Internet Filtering in Ukraine in 2006-2007

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Overview

Access to Internet content in Ukraine remains largely unfettered. However, despite a generally liberal media and telecommunications policy, the authorities have enlisted special bodies and regulations to survey Internet content in order to “protect national security” and limit other forms of “undesirable” information content. These regulations embody the potential for expanded formal and informal controls, although these are unlikely in the near future.

Background

Among the Commonwealth of Independent States (CIS) countries Ukraine is second only to Russia in the size and strength of its IT establishment. Ukraine was the birthplace of Soviet computing and Kyiv remains a major center for IT development. The county was an early adopter of policies to support information communications technology (ICT) for development as a pillar of national development, and the government has invested in building out the country’s ICT infrastructure.

The Ukrainian government recognizes the significance of the Internet for economic development and for the development of information society. The state has demonstrated the political will to undertake vital reforms in the telecommunications sector, although much remains to be done to promote a favorable environment for developing the Internet, fostering e-commerce, and introducing e-governance. The World Economic Forum ranks Ukraine 76th out of 115 countries for 2005–2006 in the Internet readiness index,.1

The January 2005 "orange revolution"—when opposition groups successfully challenged the outcome of the November 2004 presidential elections that were thought to be unfair—highlighted the latent political power resulting from the “convergence” of information infrastructures (cell phones, Internet, and independent media) and political mobilizaton. The opposition made full use of these technologies to mobilize and direct supporters in acts of civil disobedience, sit-ins, and general strikes. Although the Internet did not play a determining role in the success of the “orange revolution,” its use by the opposition helped to foster the perception that these technologies served an important strategic role in organizing political opposition (which observers have termed “hyper-democracy”). This perception, in turn, prompted neighboring authoritarian governments such as that of Belarus to crack down on Internet openness.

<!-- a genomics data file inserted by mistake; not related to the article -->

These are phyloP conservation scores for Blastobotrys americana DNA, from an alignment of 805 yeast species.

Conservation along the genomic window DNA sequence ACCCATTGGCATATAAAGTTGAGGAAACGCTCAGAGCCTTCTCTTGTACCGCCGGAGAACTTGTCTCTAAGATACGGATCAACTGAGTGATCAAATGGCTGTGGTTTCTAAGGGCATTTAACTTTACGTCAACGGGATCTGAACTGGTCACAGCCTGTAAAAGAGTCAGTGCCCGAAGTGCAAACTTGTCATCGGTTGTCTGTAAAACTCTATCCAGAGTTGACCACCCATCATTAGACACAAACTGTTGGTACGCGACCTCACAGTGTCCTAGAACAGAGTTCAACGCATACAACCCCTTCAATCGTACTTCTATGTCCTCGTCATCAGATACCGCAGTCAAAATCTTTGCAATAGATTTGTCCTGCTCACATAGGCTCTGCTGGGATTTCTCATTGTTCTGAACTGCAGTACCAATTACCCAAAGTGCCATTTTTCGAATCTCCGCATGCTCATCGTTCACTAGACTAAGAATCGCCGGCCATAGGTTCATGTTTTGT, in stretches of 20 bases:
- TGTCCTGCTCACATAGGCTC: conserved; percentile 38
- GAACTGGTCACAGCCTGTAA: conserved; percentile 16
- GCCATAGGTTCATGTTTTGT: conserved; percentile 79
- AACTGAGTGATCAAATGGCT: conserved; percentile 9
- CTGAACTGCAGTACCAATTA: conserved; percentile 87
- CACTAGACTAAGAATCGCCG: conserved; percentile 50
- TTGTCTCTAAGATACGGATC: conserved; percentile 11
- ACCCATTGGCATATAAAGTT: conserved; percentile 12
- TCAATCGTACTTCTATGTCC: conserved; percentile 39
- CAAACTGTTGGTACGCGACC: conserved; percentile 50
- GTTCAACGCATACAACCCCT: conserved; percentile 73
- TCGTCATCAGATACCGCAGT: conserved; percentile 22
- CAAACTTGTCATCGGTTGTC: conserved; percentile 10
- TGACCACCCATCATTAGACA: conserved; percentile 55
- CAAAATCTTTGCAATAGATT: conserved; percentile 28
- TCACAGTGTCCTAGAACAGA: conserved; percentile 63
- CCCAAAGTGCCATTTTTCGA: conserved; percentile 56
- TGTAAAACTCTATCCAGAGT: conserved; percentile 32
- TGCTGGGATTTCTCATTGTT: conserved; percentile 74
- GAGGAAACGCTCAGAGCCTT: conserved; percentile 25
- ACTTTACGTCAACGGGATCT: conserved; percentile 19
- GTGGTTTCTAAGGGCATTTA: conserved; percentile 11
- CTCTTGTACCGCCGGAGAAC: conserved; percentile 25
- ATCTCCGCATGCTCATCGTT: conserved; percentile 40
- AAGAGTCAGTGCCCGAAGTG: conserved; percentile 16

Internet in Ukraine

The partly liberalized Ukrainian telecommunications market is relatively undeveloped. Fixed-line penetration remains low and the telephone system requires modernization. The demand for mobile services has expanded rapidly, to reach a penetration of nearly 50 percent. The largest telecom and top-tier Internet service provider (ISP), Ukrtelecom, has 92.9 percent state ownership. The parliament has legalized its privatization,2 but this has been delayed in anticipation of the company increasing in market value.3 The state monopolies Ukrtelecom and Utel, which are controlled by Ukrtelecom, together own 95 percent of the long-distance and international calls market.4

State-owned Ukrtelecom is the largest ISP in the country, but does not decisively control the countries other major ISPs. As of June 2006 some sixty ISPs connected to six Internet traffic exchange points.5 Recently the number of ISPs offering broadband access services has rapidly increased.6 The government, recognizing the need for attracting foreign investment and stimulating favorable Internet environment, has also announced plans to introduce Wi-Fi and WiMAX technologies.7

The Ukrainian national country code top-level domain (“.ua”) is administered by the Hostmaster Company, a specialized nonprofit organization.

Internet penetration in the country is low at 9.8 percent,8 compared with the average of Europe (36.1 percent). Several obstacles compromise expansion, including high access costs, poor infrastructure in the regions, high call rates, and low levels of personal computer (PC) ownership. The International Telecommunication Union (ITU) 2005 estimates show that only 4 percent of the population owns a PC.9 Although ISPs have considerably reduced their access costs (by, for example, by leasing outdated or redundant infrastructure from Ukrtelecom) and a few providers offer free access during the night, most Ukrainians cannot afford to use the Internet: 46.8 percent of the population identified themselves as poor.10 Men are more frequent users than women (at 59.3 percent), and most users access Internet at the office, cybercafés, or home. The most popular search engines in Ukraine are Ukrainian BigMir.net and Ukr.net, Russian Yandex and Rambler, and Google.